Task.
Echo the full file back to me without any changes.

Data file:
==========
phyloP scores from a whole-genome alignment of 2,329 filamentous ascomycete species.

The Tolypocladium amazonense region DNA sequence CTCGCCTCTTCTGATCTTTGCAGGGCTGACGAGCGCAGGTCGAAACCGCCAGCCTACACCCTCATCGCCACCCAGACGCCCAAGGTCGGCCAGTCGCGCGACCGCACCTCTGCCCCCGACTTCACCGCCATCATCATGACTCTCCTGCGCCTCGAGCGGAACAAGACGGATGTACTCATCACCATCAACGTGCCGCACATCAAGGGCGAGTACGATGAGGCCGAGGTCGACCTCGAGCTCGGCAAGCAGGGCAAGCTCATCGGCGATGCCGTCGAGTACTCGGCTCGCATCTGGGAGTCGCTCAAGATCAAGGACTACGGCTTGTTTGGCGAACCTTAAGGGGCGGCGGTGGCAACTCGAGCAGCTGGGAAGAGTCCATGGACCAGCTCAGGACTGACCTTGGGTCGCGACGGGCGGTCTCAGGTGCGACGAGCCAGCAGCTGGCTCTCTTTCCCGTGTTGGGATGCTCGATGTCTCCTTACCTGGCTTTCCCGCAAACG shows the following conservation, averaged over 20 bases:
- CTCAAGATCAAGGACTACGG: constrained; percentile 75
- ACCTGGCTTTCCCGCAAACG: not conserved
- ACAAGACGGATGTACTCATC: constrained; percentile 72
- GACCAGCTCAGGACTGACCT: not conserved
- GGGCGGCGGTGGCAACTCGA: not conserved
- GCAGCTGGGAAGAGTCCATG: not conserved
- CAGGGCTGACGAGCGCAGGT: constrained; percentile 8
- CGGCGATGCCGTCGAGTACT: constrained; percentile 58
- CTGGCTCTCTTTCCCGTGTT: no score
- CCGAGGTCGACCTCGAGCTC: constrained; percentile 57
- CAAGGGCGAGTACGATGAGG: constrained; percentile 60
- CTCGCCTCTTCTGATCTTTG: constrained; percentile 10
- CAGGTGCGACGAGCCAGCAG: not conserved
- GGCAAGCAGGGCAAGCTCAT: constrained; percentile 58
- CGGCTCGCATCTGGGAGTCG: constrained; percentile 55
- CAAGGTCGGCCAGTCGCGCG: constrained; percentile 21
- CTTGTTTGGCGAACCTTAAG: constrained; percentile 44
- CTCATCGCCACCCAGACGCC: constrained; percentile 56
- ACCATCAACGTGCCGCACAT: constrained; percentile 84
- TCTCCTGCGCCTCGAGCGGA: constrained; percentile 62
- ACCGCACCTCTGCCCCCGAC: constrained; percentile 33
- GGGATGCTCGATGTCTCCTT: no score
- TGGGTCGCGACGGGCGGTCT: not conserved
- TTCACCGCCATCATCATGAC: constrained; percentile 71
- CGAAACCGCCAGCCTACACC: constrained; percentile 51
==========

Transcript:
phyloP scores from a whole-genome alignment of 2,329 filamentous ascomycete species.

The Tolypocladium amazonense region DNA sequence CTCGCCTCTTCTGATCTTTGCAGGGCTGACGAGCGCAGGTCGAAACCGCCAGCCTACACCCTCATCGCCACCCAGACGCCCAAGGTCGGCCAGTCGCGCGACCGCACCTCTGCCCCCGACTTCACCGCCATCATCATGACTCTCCTGCGCCTCGAGCGGAACAAGACGGATGTACTCATCACCATCAACGTGCCGCACATCAAGGGCGAGTACGATGAGGCCGAGGTCGACCTCGAGCTCGGCAAGCAGGGCAAGCTCATCGGCGATGCCGTCGAGTACTCGGCTCGCATCTGGGAGTCGCTCAAGATCAAGGACTACGGCTTGTTTGGCGAACCTTAAGGGGCGGCGGTGGCAACTCGAGCAGCTGGGAAGAGTCCATGGACCAGCTCAGGACTGACCTTGGGTCGCGACGGGCGGTCTCAGGTGCGACGAGCCAGCAGCTGGCTCTCTTTCCCGTGTTGGGATGCTCGATGTCTCCTTACCTGGCTTTCCCGCAAACG shows the following conservation, averaged over 20 bases:
- CTCAAGATCAAGGACTACGG: constrained; percentile 75
- ACCTGGCTTTCCCGCAAACG: not conserved
- ACAAGACGGATGTACTCATC: constrained; percentile 72
- GACCAGCTCAGGACTGACCT: not conserved
- GGGCGGCGGTGGCAACTCGA: not conserved
- GCAGCTGGGAAGAGTCCATG: not conserved
- CAGGGCTGACGAGCGCAGGT: constrained; percentile 8
- CGGCGATGCCGTCGAGTACT: constrained; percentile 58
- CTGGCTCTCTTTCCCGTGTT: no score
- CCGAGGTCGACCTCGAGCTC: constrained; percentile 57
- CAAGGGCGAGTACGATGAGG: constrained; percentile 60
- CTCGCCTCTTCTGATCTTTG: constrained; percentile 10
- CAGGTGCGACGAGCCAGCAG: not conserved
- GGCAAGCAGGGCAAGCTCAT: constrained; percentile 58
- CGGCTCGCATCTGGGAGTCG: constrained; percentile 55
- CAAGGTCGGCCAGTCGCGCG: constrained; percentile 21
- CTTGTTTGGCGAACCTTAAG: constrained; percentile 44
- CTCATCGCCACCCAGACGCC: constrained; percentile 56
- ACCATCAACGTGCCGCACAT: constrained; percentile 84
- TCTCCTGCGCCTCGAGCGGA: constrained; percentile 62
- ACCGCACCTCTGCCCCCGAC: constrained; percentile 33
- GGGATGCTCGATGTCTCCTT: no score
- TGGGTCGCGACGGGCGGTCT: not conserved
- TTCACCGCCATCATCATGAC: constrained; percentile 71
- CGAAACCGCCAGCCTACACC: constrained; percentile 51